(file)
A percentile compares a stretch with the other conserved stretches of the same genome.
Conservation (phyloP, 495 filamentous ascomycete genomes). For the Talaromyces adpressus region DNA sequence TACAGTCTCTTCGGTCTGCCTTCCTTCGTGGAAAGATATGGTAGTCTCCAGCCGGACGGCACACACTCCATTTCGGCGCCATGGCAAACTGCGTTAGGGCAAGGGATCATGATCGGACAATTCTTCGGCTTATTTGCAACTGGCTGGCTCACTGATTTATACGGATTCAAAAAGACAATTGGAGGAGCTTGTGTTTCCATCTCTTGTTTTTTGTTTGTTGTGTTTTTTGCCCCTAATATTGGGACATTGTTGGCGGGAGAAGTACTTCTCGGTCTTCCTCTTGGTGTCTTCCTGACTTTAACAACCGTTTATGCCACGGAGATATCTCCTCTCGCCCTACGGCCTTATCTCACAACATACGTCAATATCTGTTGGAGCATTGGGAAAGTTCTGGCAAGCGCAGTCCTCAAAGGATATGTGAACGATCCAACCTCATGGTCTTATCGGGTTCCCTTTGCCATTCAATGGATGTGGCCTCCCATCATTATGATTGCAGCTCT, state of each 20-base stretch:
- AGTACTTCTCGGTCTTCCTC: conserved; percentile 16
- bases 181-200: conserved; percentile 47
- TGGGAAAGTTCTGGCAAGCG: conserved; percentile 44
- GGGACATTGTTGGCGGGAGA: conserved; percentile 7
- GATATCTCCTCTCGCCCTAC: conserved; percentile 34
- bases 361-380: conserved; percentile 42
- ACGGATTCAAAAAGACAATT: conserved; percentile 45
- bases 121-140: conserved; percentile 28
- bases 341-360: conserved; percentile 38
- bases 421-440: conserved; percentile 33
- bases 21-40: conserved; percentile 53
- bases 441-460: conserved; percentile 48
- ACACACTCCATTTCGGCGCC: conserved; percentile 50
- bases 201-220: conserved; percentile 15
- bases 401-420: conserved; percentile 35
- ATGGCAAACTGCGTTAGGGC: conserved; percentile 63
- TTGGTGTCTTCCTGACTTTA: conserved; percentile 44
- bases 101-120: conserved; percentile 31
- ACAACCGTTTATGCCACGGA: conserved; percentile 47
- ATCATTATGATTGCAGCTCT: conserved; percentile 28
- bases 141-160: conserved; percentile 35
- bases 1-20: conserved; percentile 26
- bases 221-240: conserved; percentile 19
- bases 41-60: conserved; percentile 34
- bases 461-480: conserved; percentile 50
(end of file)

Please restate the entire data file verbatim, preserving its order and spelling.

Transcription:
A percentile compares a stretch with the other conserved stretches of the same genome.
Conservation (phyloP, 495 filamentous ascomycete genomes). For the Talaromyces adpressus region DNA sequence TACAGTCTCTTCGGTCTGCCTTCCTTCGTGGAAAGATATGGTAGTCTCCAGCCGGACGGCACACACTCCATTTCGGCGCCATGGCAAACTGCGTTAGGGCAAGGGATCATGATCGGACAATTCTTCGGCTTATTTGCAACTGGCTGGCTCACTGATTTATACGGATTCAAAAAGACAATTGGAGGAGCTTGTGTTTCCATCTCTTGTTTTTTGTTTGTTGTGTTTTTTGCCCCTAATATTGGGACATTGTTGGCGGGAGAAGTACTTCTCGGTCTTCCTCTTGGTGTCTTCCTGACTTTAACAACCGTTTATGCCACGGAGATATCTCCTCTCGCCCTACGGCCTTATCTCACAACATACGTCAATATCTGTTGGAGCATTGGGAAAGTTCTGGCAAGCGCAGTCCTCAAAGGATATGTGAACGATCCAACCTCATGGTCTTATCGGGTTCCCTTTGCCATTCAATGGATGTGGCCTCCCATCATTATGATTGCAGCTCT, state of each 20-base stretch:
- AGTACTTCTCGGTCTTCCTC: conserved; percentile 16
- bases 181-200: conserved; percentile 47
- TGGGAAAGTTCTGGCAAGCG: conserved; percentile 44
- GGGACATTGTTGGCGGGAGA: conserved; percentile 7
- GATATCTCCTCTCGCCCTAC: conserved; percentile 34
- bases 361-380: conserved; percentile 42
- ACGGATTCAAAAAGACAATT: conserved; percentile 45
- bases 121-140: conserved; percentile 28
- bases 341-360: conserved; percentile 38
- bases 421-440: conserved; percentile 33
- bases 21-40: conserved; percentile 53
- bases 441-460: conserved; percentile 48
- ACACACTCCATTTCGGCGCC: conserved; percentile 50
- bases 201-220: conserved; percentile 15
- bases 401-420: conserved; percentile 35
- ATGGCAAACTGCGTTAGGGC: conserved; percentile 63
- TTGGTGTCTTCCTGACTTTA: conserved; percentile 44
- bases 101-120: conserved; percentile 31
- ACAACCGTTTATGCCACGGA: conserved; percentile 47
- ATCATTATGATTGCAGCTCT: conserved; percentile 28
- bases 141-160: conserved; percentile 35
- bases 1-20: conserved; percentile 26
- bases 221-240: conserved; percentile 19
- bases 41-60: conserved; percentile 34
- bases 461-480: conserved; percentile 50